Interested in learning more about Kabir Rab? Be sure to follow him on his social media handles listed below and be sure to stay tuned for episode four! If you’re a Qlik Luminary and are interested in being featured for our blog series contact Michael Daughters at mdaughters@motio.com How do you document changes made in Qlik Sense? If your technique is to manually save changes locally, we have a solution. Read more about Soterre by clicking here!  

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As the BI space evolves, organizations must take into account the bottom line of amassing analytics assets.
The more assets you have, the greater the cost to your business. There are the hard costs of keeping redundant assets, i.e., cloud or server capacity. Accumulating multiple versions of the same visualization not only takes up space, but BI vendors are moving to capacity pricing. Companies now pay more if you have more dashboards, apps, and reports. Earlier, we spoke about dependencies. Keeping redundant assets increases the number of dependencies and therefore the complexity. This comes with a price tag.
The implications of asset failures differ, and the business’s repercussions can be minimal or drastic.
Different industries have distinct regulatory requirements to meet. The impact may be minimal if a report for an end-of-year close has a mislabeled column that the sales or marketing department uses, On the other hand, if a healthcare or financial report does not meet the needs of a HIPPA or SOX compliance report, the company and its C-level suite may face severe penalties and reputational damage. Another example is a report that is shared externally. During an update of the report specs, the low-level security was incorrectly applied, which caused people to have access to personal information.
The complexity of assets influences their likelihood of encountering issues.
The last thing a business wants is for a report or app to fail at a crucial moment. If you know the report is complex and has a lot of dependencies, then the probability of failure caused by IT changes is high. That means a change request should be taken into account. Dependency graphs become important. If it is a straightforward sales report that tells notes by salesperson by account, any changes made do not have the same impact on the report, even if it fails. BI operations should treat these reports differently during change.
Not all reports and dashboards fail the same; some reports may lag, definitions might change, or data accuracy and relevance could wane. Understanding these variations aids in better risk anticipation.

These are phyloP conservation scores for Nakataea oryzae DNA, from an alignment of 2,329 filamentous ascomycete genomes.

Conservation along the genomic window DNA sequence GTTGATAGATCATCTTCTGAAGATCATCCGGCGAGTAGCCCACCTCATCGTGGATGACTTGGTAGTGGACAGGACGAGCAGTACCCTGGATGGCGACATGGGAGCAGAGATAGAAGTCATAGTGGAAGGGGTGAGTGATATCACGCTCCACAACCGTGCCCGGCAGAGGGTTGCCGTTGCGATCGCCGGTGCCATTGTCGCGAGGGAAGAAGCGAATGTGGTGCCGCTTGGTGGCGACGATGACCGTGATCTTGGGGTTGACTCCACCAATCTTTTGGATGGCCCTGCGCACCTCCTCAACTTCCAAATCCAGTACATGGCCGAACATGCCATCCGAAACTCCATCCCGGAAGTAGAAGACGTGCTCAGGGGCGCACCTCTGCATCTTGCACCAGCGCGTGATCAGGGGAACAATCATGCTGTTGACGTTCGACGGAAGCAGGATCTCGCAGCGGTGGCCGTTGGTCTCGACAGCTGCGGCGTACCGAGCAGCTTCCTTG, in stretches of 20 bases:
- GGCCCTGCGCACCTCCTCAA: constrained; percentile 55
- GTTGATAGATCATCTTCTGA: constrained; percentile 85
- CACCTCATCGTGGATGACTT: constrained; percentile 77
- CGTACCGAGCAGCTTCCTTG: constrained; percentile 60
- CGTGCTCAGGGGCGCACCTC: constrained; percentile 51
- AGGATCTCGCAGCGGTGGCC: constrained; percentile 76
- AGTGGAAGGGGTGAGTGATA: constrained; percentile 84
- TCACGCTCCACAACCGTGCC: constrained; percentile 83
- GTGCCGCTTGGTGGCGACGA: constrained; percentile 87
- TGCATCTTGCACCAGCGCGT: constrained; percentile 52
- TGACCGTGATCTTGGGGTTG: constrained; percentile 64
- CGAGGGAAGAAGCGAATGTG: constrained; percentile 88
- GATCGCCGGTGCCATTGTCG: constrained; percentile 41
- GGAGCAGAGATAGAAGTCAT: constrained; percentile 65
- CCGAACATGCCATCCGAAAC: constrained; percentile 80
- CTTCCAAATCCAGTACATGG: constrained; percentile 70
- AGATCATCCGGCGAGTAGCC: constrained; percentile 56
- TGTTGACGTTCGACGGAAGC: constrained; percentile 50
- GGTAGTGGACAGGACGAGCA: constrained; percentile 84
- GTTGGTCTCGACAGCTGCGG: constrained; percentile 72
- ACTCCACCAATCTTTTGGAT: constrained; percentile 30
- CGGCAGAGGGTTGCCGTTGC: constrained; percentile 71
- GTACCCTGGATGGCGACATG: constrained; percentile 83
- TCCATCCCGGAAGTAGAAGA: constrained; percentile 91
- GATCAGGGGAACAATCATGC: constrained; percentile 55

Marketing uses several reports for its campaigns – standard analytic assets often delivered through marketing tools. Finance has very complex reports converted from Excel to BI tools while incorporating different consolidation rules. The marketing reports have a different failure mode than the financial reports. They, therefore, need to be managed differently.

It’s time for the company’s monthly business review. The marketing department proceeds to report on leads acquired per salesperson. Unfortunately, half the team has left the organization, and the data fails to load accurately. While this is an inconvenience for the marketing group, it isn’t detrimental to the business. However, a failure in financial reporting for a human resource consulting firm with 1000s contractors that contains critical and complex calculations about sickness, fees, hours, etc, has major implications and needs to be managed differently.

Acknowledging that assets transition through distinct phases allows for effective management decisions at each stage. As new visualizations are released, the information leads to broad use and adoption.
Think back to the start of the pandemic. COVID dashboards were quickly put together and released to the business, showing pertinent information: how the virus spreads, demographics affected the business and risks, etc. At the time, it was relevant and served its purpose. As we moved past the pandemic, COVID-specific information became obsolete, and reporting is integrated into regular HR reporting.
Reports and dashboards are crafted to deliver valuable insights for stakeholders. Over time, though, the worth of assets changes.
When a company opens its first store in a certain area, there are many elements it needs to understand – other stores in the area, traffic patterns, pricing of products, what products to sell, etc. Once the store is operational for some time, specifics are not as important, and it can adopt the standard reporting. The tailor-made analytic assets become irrelevant and no longer add value to the store manager.